Objective We sought to evaluate the impact of chemotherapy response score according to the number of cycles of neoadjuvant chemotherapy, on disease-free survival and overall survival, in patients with advanced epithelial ovarian cancer ineligible for primary debulking surgery.
Methods This multicenter retrospective study included patients with International Federation of Gynecology and Obstetrics (FIGO) stage IIIC-IV epithelial ovarian cancer who underwent 3–4 or 6 cycles of a platinum and taxane-based neoadjuvant chemotherapy, followed by complete cytoreduction surgery (CC-0) or cytoreduction to minimal residual disease (CC-1), between January 2008 and December 2015, in four institutions. Disease-free survival and overall survival were assessed according to the histological response to chemotherapy defined by the validated chemotherapy response score.
Results A total of 365 patients were included: 219 (60.0%) received 3–4 cycles of neoadjuvant chemotherapy, and 146 (40.0%) had 6 cycles of neoadjuvant chemotherapy before cytoreductive surgery. There were no significant differences in early relapses, disease-free survival, and overall survival according to the number of neoadjuvant chemotherapy cycles. However, regardless of the number cycles of neoadjuvant chemotherapy, persistent extensive histological disease (chemotherapy response score 1–2) was significantly associated with a higher peritoneal cancer index, minimal residual disease (CC-1), and early relapses. Median disease-free survival in patients with complete or near-complete response (score 3) was 28.3 months (95% CI 21.6 to 36.8), whereas it was 16.3 months in patients with chemotherapy response score 1–2 (95% CI 14.7 to 18.0, p<0.001).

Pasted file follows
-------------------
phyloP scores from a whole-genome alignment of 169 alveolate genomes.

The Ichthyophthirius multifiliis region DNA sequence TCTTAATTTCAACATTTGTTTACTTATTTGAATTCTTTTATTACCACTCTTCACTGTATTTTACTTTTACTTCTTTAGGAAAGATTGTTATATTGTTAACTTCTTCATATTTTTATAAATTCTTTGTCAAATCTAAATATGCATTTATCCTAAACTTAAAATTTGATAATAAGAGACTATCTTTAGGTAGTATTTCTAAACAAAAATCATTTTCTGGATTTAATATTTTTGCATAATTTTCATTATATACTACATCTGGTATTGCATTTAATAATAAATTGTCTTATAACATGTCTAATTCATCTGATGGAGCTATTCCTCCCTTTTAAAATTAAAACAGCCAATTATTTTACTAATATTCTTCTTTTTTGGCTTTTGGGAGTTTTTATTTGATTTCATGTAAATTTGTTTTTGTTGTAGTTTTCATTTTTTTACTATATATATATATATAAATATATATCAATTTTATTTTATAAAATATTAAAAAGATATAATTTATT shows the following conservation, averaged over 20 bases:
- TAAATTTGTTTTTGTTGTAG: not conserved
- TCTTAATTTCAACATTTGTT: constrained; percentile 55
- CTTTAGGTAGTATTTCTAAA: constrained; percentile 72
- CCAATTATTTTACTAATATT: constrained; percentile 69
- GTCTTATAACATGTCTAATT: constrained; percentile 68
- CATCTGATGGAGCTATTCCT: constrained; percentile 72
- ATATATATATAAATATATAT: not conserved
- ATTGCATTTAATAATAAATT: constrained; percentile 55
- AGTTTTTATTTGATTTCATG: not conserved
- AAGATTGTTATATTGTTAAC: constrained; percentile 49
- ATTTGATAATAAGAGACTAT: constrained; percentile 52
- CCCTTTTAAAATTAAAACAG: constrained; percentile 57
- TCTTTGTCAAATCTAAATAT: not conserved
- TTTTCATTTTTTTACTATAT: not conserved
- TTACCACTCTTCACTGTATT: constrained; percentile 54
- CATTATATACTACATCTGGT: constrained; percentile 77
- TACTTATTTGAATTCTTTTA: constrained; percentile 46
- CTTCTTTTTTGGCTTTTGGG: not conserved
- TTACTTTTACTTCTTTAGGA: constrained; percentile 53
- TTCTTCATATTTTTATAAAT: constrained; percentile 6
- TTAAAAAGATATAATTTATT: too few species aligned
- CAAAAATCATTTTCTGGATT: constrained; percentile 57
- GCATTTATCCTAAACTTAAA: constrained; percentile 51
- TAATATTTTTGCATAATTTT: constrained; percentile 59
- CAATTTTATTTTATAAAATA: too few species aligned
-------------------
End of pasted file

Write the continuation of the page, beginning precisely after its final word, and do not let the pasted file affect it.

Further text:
Conclusion In our cohort, the number of neoadjuvant chemotherapy cycles was not associated with disease-free survival or overall survival. Chemotherapy response score 3 improved oncological outcome regardless of the number of neoadjuvant chemotherapy cycles.
- Ovarian Cancer
- Surgical Oncology
Data availability statement
All data relevant to the study are included in the article or uploaded as supplementary information.
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WHAT IS ALREADY KNOWN ON THIS TOPIC
Chemotherapy response score assessed on interval debulking specimen reflects chemosensitivity and is associated with survival in advanced high grade serous carcinoma. The impact of histological response on survival according to the number of neoadjuvant chemotherapy cycles remains unknown.
WHAT THIS STUDY ADDS
Chemotherapy response score is associated with survival, regardless of the number of cycles of neodjuvant chemotherapy.
HOW THIS STUDY MIGHT AFFECT RESEARCH, PRACTICE OR POLICY